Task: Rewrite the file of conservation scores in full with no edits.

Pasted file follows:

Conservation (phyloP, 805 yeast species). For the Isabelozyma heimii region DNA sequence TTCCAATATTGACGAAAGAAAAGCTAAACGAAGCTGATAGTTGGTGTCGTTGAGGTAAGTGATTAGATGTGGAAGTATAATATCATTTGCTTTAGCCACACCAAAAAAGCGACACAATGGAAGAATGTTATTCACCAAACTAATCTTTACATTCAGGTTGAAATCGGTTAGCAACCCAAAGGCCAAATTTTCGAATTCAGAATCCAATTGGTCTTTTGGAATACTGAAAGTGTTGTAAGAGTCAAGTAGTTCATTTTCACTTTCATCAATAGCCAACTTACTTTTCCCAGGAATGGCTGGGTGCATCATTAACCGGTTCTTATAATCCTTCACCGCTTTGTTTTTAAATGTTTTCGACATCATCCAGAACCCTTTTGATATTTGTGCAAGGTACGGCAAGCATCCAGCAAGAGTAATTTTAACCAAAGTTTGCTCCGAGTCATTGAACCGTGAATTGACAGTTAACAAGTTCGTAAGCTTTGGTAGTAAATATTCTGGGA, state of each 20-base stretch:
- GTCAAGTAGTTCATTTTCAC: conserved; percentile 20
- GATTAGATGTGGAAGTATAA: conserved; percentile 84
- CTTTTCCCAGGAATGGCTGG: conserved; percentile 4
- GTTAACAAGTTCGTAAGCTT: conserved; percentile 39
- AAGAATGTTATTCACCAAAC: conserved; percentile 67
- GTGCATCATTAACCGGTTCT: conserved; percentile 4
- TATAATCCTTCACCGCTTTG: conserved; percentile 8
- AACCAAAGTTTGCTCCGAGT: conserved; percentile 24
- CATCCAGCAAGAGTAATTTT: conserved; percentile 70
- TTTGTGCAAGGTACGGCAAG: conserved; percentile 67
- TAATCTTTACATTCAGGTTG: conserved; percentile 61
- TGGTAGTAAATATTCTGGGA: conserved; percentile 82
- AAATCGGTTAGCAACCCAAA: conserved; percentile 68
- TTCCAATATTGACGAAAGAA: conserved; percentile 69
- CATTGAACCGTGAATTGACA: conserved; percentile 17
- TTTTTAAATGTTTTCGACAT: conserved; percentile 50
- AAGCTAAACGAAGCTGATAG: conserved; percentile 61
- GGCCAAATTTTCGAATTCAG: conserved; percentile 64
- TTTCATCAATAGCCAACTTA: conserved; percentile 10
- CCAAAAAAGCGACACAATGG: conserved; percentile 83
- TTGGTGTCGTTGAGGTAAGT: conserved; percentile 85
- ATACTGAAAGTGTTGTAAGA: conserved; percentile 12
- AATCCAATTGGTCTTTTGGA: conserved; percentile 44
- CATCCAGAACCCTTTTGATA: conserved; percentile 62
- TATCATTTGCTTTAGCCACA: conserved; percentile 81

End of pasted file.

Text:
Conservation (phyloP, 805 yeast species). For the Isabelozyma heimii region DNA sequence TTCCAATATTGACGAAAGAAAAGCTAAACGAAGCTGATAGTTGGTGTCGTTGAGGTAAGTGATTAGATGTGGAAGTATAATATCATTTGCTTTAGCCACACCAAAAAAGCGACACAATGGAAGAATGTTATTCACCAAACTAATCTTTACATTCAGGTTGAAATCGGTTAGCAACCCAAAGGCCAAATTTTCGAATTCAGAATCCAATTGGTCTTTTGGAATACTGAAAGTGTTGTAAGAGTCAAGTAGTTCATTTTCACTTTCATCAATAGCCAACTTACTTTTCCCAGGAATGGCTGGGTGCATCATTAACCGGTTCTTATAATCCTTCACCGCTTTGTTTTTAAATGTTTTCGACATCATCCAGAACCCTTTTGATATTTGTGCAAGGTACGGCAAGCATCCAGCAAGAGTAATTTTAACCAAAGTTTGCTCCGAGTCATTGAACCGTGAATTGACAGTTAACAAGTTCGTAAGCTTTGGTAGTAAATATTCTGGGA, state of each 20-base stretch:
- GTCAAGTAGTTCATTTTCAC: conserved; percentile 20
- GATTAGATGTGGAAGTATAA: conserved; percentile 84
- CTTTTCCCAGGAATGGCTGG: conserved; percentile 4
- GTTAACAAGTTCGTAAGCTT: conserved; percentile 39
- AAGAATGTTATTCACCAAAC: conserved; percentile 67
- GTGCATCATTAACCGGTTCT: conserved; percentile 4
- TATAATCCTTCACCGCTTTG: conserved; percentile 8
- AACCAAAGTTTGCTCCGAGT: conserved; percentile 24
- CATCCAGCAAGAGTAATTTT: conserved; percentile 70
- TTTGTGCAAGGTACGGCAAG: conserved; percentile 67
- TAATCTTTACATTCAGGTTG: conserved; percentile 61
- TGGTAGTAAATATTCTGGGA: conserved; percentile 82
- AAATCGGTTAGCAACCCAAA: conserved; percentile 68
- TTCCAATATTGACGAAAGAA: conserved; percentile 69
- CATTGAACCGTGAATTGACA: conserved; percentile 17
- TTTTTAAATGTTTTCGACAT: conserved; percentile 50
- AAGCTAAACGAAGCTGATAG: conserved; percentile 61
- GGCCAAATTTTCGAATTCAG: conserved; percentile 64
- TTTCATCAATAGCCAACTTA: conserved; percentile 10
- CCAAAAAAGCGACACAATGG: conserved; percentile 83
- TTGGTGTCGTTGAGGTAAGT: conserved; percentile 85
- ATACTGAAAGTGTTGTAAGA: conserved; percentile 12
- AATCCAATTGGTCTTTTGGA: conserved; percentile 44
- CATCCAGAACCCTTTTGATA: conserved; percentile 62
- TATCATTTGCTTTAGCCACA: conserved; percentile 81